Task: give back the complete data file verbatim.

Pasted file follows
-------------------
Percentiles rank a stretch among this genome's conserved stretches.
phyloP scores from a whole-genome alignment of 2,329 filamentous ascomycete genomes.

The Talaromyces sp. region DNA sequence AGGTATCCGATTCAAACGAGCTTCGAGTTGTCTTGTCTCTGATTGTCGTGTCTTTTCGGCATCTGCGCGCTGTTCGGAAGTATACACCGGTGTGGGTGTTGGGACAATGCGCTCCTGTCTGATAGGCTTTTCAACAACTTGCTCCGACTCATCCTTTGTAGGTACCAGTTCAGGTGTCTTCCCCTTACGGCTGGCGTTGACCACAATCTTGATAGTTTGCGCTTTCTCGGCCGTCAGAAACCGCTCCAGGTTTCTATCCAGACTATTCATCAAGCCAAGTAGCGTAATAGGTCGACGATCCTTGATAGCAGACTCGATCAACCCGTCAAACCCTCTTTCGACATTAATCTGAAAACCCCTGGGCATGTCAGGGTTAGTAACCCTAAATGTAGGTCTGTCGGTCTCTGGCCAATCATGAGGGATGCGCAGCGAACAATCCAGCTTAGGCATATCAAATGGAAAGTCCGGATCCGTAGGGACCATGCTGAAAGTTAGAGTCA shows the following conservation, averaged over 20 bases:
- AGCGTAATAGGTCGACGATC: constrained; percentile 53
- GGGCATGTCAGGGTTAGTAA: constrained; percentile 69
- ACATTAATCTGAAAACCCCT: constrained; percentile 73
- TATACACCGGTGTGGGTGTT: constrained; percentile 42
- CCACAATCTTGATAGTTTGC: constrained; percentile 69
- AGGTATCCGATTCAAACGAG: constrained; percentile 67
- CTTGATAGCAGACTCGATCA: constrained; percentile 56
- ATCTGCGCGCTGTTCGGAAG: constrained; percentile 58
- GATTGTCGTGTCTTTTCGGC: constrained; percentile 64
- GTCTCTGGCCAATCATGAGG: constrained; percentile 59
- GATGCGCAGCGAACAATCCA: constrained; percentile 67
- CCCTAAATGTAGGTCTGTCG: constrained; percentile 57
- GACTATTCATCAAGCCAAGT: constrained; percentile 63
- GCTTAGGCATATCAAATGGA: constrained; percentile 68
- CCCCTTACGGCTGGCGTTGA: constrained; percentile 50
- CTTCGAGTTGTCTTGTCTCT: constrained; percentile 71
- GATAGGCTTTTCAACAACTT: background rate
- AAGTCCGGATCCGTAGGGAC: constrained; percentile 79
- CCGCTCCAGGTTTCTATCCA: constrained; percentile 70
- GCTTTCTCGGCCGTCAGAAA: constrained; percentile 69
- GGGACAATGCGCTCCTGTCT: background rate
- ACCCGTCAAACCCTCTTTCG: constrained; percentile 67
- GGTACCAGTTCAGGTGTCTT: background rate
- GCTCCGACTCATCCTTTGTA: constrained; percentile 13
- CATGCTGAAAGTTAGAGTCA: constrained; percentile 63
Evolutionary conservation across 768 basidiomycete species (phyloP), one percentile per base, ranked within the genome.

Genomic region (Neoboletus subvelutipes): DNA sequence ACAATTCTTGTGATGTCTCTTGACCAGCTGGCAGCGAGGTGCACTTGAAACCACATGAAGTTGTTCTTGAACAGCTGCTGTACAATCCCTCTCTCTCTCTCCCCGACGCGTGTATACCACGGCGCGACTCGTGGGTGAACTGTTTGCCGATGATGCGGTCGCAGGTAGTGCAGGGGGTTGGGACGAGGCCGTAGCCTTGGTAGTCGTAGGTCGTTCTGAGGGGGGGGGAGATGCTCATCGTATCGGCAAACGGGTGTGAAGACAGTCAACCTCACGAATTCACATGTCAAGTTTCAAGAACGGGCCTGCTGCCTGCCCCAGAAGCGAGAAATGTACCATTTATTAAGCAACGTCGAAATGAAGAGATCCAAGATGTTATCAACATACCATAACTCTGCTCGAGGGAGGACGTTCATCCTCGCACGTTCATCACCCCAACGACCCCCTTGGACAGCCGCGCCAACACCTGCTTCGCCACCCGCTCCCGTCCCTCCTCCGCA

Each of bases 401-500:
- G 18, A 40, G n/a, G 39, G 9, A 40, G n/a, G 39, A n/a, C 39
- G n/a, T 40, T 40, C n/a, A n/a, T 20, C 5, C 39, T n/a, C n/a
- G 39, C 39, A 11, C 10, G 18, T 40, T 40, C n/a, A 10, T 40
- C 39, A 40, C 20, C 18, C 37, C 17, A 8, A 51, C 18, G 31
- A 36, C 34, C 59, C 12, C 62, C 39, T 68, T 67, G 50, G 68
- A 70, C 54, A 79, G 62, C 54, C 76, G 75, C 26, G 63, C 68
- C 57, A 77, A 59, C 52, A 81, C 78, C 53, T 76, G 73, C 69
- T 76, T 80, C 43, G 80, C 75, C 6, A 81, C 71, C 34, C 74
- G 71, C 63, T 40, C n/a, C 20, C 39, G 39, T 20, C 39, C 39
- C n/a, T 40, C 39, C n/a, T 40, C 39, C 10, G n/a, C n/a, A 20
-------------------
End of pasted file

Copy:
Percentiles rank a stretch among this genome's conserved stretches.
phyloP scores from a whole-genome alignment of 2,329 filamentous ascomycete genomes.

The Talaromyces sp. region DNA sequence AGGTATCCGATTCAAACGAGCTTCGAGTTGTCTTGTCTCTGATTGTCGTGTCTTTTCGGCATCTGCGCGCTGTTCGGAAGTATACACCGGTGTGGGTGTTGGGACAATGCGCTCCTGTCTGATAGGCTTTTCAACAACTTGCTCCGACTCATCCTTTGTAGGTACCAGTTCAGGTGTCTTCCCCTTACGGCTGGCGTTGACCACAATCTTGATAGTTTGCGCTTTCTCGGCCGTCAGAAACCGCTCCAGGTTTCTATCCAGACTATTCATCAAGCCAAGTAGCGTAATAGGTCGACGATCCTTGATAGCAGACTCGATCAACCCGTCAAACCCTCTTTCGACATTAATCTGAAAACCCCTGGGCATGTCAGGGTTAGTAACCCTAAATGTAGGTCTGTCGGTCTCTGGCCAATCATGAGGGATGCGCAGCGAACAATCCAGCTTAGGCATATCAAATGGAAAGTCCGGATCCGTAGGGACCATGCTGAAAGTTAGAGTCA shows the following conservation, averaged over 20 bases:
- AGCGTAATAGGTCGACGATC: constrained; percentile 53
- GGGCATGTCAGGGTTAGTAA: constrained; percentile 69
- ACATTAATCTGAAAACCCCT: constrained; percentile 73
- TATACACCGGTGTGGGTGTT: constrained; percentile 42
- CCACAATCTTGATAGTTTGC: constrained; percentile 69
- AGGTATCCGATTCAAACGAG: constrained; percentile 67
- CTTGATAGCAGACTCGATCA: constrained; percentile 56
- ATCTGCGCGCTGTTCGGAAG: constrained; percentile 58
- GATTGTCGTGTCTTTTCGGC: constrained; percentile 64
- GTCTCTGGCCAATCATGAGG: constrained; percentile 59
- GATGCGCAGCGAACAATCCA: constrained; percentile 67
- CCCTAAATGTAGGTCTGTCG: constrained; percentile 57
- GACTATTCATCAAGCCAAGT: constrained; percentile 63
- GCTTAGGCATATCAAATGGA: constrained; percentile 68
- CCCCTTACGGCTGGCGTTGA: constrained; percentile 50
- CTTCGAGTTGTCTTGTCTCT: constrained; percentile 71
- GATAGGCTTTTCAACAACTT: background rate
- AAGTCCGGATCCGTAGGGAC: constrained; percentile 79
- CCGCTCCAGGTTTCTATCCA: constrained; percentile 70
- GCTTTCTCGGCCGTCAGAAA: constrained; percentile 69
- GGGACAATGCGCTCCTGTCT: background rate
- ACCCGTCAAACCCTCTTTCG: constrained; percentile 67
- GGTACCAGTTCAGGTGTCTT: background rate
- GCTCCGACTCATCCTTTGTA: constrained; percentile 13
- CATGCTGAAAGTTAGAGTCA: constrained; percentile 63
Evolutionary conservation across 768 basidiomycete species (phyloP), one percentile per base, ranked within the genome.

Genomic region (Neoboletus subvelutipes): DNA sequence ACAATTCTTGTGATGTCTCTTGACCAGCTGGCAGCGAGGTGCACTTGAAACCACATGAAGTTGTTCTTGAACAGCTGCTGTACAATCCCTCTCTCTCTCTCCCCGACGCGTGTATACCACGGCGCGACTCGTGGGTGAACTGTTTGCCGATGATGCGGTCGCAGGTAGTGCAGGGGGTTGGGACGAGGCCGTAGCCTTGGTAGTCGTAGGTCGTTCTGAGGGGGGGGGAGATGCTCATCGTATCGGCAAACGGGTGTGAAGACAGTCAACCTCACGAATTCACATGTCAAGTTTCAAGAACGGGCCTGCTGCCTGCCCCAGAAGCGAGAAATGTACCATTTATTAAGCAACGTCGAAATGAAGAGATCCAAGATGTTATCAACATACCATAACTCTGCTCGAGGGAGGACGTTCATCCTCGCACGTTCATCACCCCAACGACCCCCTTGGACAGCCGCGCCAACACCTGCTTCGCCACCCGCTCCCGTCCCTCCTCCGCA

Each of bases 401-500:
- G 18, A 40, G n/a, G 39, G 9, A 40, G n/a, G 39, A n/a, C 39
- G n/a, T 40, T 40, C n/a, A n/a, T 20, C 5, C 39, T n/a, C n/a
- G 39, C 39, A 11, C 10, G 18, T 40, T 40, C n/a, A 10, T 40
- C 39, A 40, C 20, C 18, C 37, C 17, A 8, A 51, C 18, G 31
- A 36, C 34, C 59, C 12, C 62, C 39, T 68, T 67, G 50, G 68
- A 70, C 54, A 79, G 62, C 54, C 76, G 75, C 26, G 63, C 68
- C 57, A 77, A 59, C 52, A 81, C 78, C 53, T 76, G 73, C 69
- T 76, T 80, C 43, G 80, C 75, C 6, A 81, C 71, C 34, C 74
- G 71, C 63, T 40, C n/a, C 20, C 39, G 39, T 20, C 39, C 39
- C n/a, T 40, C 39, C n/a, T 40, C 39, C 10, G n/a, C n/a, A 20